Leading soprano in a junkman’s choir
The back waiting area of Complete Music Studios in Prospect Heights, Brooklyn, situated between the rehearsal and production studio rooms, is cold today, its corrugated steel ceiling, visible between the open beams, not up to the cold snap. The front waiting room is always full of teen-aged boys watching music videos on the small television across from where the front desk manager sits, his hair piled into a stretchy knit cap, mostly ignoring them. We like the back one, which has no TV and is painted a bright blue, except for the parts that are carpeted over to dampen the sound.
Posters, signed by the artists who’ve recorded here, line walls and lead you to wonder if you might follow in their footsteps.
A poster for Peter, Bjorn & John is for performances at Lincoln Hall and Schubas, both in Chicago. This makes me feel at home.
AJ and I come here every Saturday and we never know what we’re going to hear. The first week, there was a full-on gospel chorus recording in the back room. Today’s sounds are dominated by the roots rock band behind the closed door of studio C.
They are working on a cover of Tom Waits’ “Come on Up to the House,”
a song I fell in love with through another cover version by bluegrass mandolinist and singer Sarah Jarosz.
The harmonica player, who plays with a Dylanesque earnestness has got it down, but the clear-voiced female singer sounds uncomfortable with the slow tempo. You can feel the tension between them as they work it out in sound. When they are satisfied, they move on to a song I’ve never heard before, maybe one they’ve written themselves, the harmonica player taking lead vocals and the soprano a soaring descant. Their voices and music are lovely. I would buy their album in a heartbeat. But I will never know their names, or see their faces.
A girl, somewhere between 16 and 26, in a large wool pullover jacket that looks like it came from South America in the mid-1970s, comes out of one of the production studios, singing to herself. Somewhere I hear drumsticks banging on a table, a stray riff of electric guitar – is that “Stairway to Heaven.” I hear AJ’s band start to tune. Back in Studio C, they’ve kicked up the tempo. For a moment, I think there’s a fiddle in the room, but no, it’s the guitarist playing a fiddle tune so impossibly fast that the sound of the instrument melts away and all you hear is the avalanche of notes smoking through the wall and making it nearly impossible not to start dancing. My feet are tapping on the legs of my stool. I can’t help myself. When the song ends, I have to stop myself from applauding.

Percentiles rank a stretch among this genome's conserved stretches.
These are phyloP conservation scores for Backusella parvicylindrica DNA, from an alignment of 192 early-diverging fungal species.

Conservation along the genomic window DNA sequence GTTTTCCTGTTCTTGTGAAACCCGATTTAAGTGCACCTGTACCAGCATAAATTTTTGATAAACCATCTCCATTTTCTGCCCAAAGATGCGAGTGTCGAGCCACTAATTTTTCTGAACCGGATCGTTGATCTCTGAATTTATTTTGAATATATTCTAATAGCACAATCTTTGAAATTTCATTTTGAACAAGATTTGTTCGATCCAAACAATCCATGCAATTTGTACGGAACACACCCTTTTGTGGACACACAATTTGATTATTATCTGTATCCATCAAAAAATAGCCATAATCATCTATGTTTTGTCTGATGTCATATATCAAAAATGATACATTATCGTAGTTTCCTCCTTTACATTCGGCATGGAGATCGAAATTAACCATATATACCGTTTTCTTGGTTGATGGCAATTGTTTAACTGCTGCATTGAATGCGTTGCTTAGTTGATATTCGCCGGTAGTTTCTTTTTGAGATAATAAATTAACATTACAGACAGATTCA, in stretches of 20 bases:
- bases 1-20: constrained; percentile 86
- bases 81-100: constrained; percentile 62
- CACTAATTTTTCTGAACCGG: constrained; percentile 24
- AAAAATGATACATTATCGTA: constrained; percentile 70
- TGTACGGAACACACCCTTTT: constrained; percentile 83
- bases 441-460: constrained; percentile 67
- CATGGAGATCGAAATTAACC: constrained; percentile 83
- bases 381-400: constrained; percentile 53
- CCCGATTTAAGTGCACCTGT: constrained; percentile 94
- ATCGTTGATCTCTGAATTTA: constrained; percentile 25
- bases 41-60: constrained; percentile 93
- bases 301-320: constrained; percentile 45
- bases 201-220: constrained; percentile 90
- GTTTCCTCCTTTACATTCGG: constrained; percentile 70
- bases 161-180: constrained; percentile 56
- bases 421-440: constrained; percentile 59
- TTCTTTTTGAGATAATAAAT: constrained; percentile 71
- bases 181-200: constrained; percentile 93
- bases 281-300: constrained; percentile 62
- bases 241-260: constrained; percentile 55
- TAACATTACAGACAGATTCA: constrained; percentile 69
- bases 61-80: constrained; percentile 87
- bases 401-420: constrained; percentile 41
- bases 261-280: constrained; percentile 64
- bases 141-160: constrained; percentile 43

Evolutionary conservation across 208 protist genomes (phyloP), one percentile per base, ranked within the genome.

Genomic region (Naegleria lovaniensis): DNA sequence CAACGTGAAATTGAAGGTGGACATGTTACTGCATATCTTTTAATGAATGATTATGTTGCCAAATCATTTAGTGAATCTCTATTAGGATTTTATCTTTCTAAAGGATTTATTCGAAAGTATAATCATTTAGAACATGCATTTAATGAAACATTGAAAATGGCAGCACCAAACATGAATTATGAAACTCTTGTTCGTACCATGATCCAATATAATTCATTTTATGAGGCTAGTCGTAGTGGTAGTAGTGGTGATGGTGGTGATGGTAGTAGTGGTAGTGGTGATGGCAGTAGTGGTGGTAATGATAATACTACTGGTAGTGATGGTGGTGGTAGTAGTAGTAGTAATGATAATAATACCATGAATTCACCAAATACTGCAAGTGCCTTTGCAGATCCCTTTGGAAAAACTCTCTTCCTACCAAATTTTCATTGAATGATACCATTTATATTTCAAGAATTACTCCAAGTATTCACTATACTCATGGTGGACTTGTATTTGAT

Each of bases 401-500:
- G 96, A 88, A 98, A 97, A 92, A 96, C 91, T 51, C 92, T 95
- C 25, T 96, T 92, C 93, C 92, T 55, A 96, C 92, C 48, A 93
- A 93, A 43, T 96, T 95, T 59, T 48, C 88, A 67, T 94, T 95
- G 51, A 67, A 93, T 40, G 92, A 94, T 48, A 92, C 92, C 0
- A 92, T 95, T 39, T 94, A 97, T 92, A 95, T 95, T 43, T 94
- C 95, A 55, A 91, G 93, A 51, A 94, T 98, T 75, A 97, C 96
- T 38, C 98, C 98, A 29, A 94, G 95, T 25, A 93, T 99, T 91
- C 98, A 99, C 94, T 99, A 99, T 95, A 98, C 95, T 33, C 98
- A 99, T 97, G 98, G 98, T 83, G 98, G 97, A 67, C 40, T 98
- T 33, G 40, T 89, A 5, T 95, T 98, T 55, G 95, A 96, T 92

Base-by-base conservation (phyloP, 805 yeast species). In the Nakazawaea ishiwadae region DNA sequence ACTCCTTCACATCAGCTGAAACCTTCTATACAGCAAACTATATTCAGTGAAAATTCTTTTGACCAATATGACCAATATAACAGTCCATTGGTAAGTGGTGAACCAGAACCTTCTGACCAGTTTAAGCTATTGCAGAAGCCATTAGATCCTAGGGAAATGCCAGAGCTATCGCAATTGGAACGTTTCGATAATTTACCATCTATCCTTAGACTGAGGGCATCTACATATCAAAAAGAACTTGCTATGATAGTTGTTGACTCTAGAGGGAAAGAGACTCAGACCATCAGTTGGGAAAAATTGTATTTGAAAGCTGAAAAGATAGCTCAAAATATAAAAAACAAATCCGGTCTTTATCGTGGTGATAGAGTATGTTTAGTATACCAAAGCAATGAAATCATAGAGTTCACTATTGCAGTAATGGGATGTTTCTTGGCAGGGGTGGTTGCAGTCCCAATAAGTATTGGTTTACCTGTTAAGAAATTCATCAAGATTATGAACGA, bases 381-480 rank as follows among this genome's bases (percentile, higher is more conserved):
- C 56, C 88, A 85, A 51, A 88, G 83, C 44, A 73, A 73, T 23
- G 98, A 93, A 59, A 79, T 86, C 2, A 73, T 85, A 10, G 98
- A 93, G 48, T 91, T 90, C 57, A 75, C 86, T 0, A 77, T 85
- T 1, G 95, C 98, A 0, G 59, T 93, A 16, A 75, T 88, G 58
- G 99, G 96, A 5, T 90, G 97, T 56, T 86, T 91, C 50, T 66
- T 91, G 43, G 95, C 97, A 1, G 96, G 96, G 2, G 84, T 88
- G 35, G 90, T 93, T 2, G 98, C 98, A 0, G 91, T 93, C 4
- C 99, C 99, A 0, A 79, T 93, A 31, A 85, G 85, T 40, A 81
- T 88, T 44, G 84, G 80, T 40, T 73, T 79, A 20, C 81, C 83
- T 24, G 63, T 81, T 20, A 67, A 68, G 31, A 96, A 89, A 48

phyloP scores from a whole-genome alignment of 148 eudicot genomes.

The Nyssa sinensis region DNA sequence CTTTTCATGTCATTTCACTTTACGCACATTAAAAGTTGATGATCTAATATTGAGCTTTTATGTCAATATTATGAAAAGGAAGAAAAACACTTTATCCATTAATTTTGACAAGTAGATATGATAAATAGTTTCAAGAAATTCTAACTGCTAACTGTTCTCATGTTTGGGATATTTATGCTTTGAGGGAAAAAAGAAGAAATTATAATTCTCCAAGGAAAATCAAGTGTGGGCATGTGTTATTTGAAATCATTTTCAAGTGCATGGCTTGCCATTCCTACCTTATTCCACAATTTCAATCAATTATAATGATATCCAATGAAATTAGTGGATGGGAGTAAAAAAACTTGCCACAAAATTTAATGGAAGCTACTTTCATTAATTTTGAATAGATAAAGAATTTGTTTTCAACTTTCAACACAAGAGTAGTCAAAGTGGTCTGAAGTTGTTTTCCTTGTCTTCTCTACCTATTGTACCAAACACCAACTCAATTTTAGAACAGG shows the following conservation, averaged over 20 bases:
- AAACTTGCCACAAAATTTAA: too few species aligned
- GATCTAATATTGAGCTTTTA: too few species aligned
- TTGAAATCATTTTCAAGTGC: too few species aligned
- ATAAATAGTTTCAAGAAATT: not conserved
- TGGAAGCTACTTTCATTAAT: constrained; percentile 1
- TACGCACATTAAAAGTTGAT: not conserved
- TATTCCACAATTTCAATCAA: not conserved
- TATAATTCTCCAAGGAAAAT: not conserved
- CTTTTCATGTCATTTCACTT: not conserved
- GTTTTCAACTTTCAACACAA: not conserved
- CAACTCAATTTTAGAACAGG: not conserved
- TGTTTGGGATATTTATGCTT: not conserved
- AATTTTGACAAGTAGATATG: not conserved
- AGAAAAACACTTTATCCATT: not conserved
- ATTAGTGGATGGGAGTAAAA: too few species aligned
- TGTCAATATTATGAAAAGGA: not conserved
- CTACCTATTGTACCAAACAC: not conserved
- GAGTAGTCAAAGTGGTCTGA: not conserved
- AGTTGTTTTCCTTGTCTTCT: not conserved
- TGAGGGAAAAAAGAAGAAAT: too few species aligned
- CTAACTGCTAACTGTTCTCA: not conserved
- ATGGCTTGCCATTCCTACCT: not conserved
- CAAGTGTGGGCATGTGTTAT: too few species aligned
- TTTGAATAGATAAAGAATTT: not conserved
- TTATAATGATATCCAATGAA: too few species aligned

Another band trickles in one at a time, three young men, each in a Navy pea coat with an impeccably groomed scruffy beard, if such a thing is possible, and a stocking cap. They remind me of a somber version of the Monkees until they start to play. Every song is C-A minor-F-G7 and they seem to have a great fondness for The Cars and singing out of tune and turning their amps up to 11. I try to burn a hole through their door with my eyeballs.
In between Bad Monkees takes, I hear the band in Studio C listening to takes, discussing them, and trying things again. They are doing some serious work today and it’s interesting to hear them make small changes, try things out, take the sounds apart and put them back together again.
AJ’s band launches into Green Day’s “When I Come Around.” Someone walks by humming and clapping his hands on his denimed thighs. This is the sound of my Saturday afternoons. And I have to say, I like it.